Cognitive skills allow children to make sense of their world. Memorizing information, paying attention to detail, and regulation of thoughts and behavior. While children with ASD often have advanced cognitive skills pertaining to attention to detail and factual information, they often have difficulties with the regulations of thoughts and behavior, or higher level executive functioning skills. You can give your child with ASD sensory toys that provide hands-on stimulation to create pathways in the brain that help build overall brain development. Check out this list for some great options that your child will love.

Problem Solving Skills Children and adults alike come up against situations that require problem-solving skills on a daily basis. Every parent wants their child with ASD to be able to use problem-solving to be self-sufficient and to live well.Toys such as puzzles are a great option for improving problem-solving skills in children with autism. Sensory toys help a child learn about their senses in a fun way and can teach them how to manage their senses and problem solve difficult situations such as overstimulation or emotional dysregulation. Light-spinners, wind up toys and ooze tubes are fun, engaging, and can be added to your child’s sensory toolbox to help them focus, calm down, and relax.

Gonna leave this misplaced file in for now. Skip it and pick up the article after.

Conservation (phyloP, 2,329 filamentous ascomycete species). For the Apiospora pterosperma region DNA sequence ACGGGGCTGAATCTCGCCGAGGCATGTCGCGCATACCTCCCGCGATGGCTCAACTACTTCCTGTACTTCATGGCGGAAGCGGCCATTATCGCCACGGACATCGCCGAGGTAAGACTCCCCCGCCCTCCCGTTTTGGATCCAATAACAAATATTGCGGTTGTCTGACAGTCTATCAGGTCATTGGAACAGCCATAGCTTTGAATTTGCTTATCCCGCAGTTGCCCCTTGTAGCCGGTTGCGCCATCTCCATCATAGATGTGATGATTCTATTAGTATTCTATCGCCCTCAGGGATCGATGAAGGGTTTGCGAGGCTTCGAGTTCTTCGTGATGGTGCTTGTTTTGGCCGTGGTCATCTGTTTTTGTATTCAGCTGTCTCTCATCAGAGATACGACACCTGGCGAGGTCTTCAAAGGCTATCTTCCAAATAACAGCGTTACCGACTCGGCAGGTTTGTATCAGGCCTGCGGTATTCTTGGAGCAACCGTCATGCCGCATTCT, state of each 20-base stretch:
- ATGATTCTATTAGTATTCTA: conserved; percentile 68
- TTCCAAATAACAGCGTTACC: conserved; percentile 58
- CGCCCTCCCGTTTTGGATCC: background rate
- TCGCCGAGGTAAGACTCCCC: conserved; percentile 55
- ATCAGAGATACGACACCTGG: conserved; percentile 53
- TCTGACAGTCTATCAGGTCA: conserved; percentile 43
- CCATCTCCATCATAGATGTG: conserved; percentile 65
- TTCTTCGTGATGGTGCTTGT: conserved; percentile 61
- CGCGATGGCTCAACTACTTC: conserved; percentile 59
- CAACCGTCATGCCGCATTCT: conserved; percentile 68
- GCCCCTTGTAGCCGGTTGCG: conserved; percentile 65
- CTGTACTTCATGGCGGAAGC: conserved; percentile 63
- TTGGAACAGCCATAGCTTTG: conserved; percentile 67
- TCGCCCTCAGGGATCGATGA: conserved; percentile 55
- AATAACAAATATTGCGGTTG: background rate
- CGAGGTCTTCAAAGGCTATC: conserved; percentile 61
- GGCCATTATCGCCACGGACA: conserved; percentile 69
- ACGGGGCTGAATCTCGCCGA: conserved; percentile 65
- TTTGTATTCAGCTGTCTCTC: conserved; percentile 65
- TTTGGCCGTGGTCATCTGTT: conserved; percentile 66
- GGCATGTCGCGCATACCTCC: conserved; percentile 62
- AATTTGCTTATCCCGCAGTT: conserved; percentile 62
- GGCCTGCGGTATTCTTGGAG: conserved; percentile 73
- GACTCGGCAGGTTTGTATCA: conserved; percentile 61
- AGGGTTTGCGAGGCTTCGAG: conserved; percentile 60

Motor Skills When children play, they tend to run, jump, balance, and move their bodies in all sorts of ways. All of those actions require motor skills. Motor skills are separated into two categories which are listed below:FINE MOTOR SKILLS: Fine motor skills include activities such as buttoning up a coat, holding a pencil, writing, cutting, and playing with legos. Sensory toys that stimulate and promote the development of fine motor skills are very beneficial for children with Autism, as challenges in this area of development can be seen in people with ASD.GROSS MOTOR SKILLS: Gross motor skills include activities such as walking, running, throwing, lifting, and kicking. The latest research shows that about 87% of people with autism have difficulties with gross motor skill development, so finding engaging and creative ways to stimulate and encourage gross motor skill development is crucial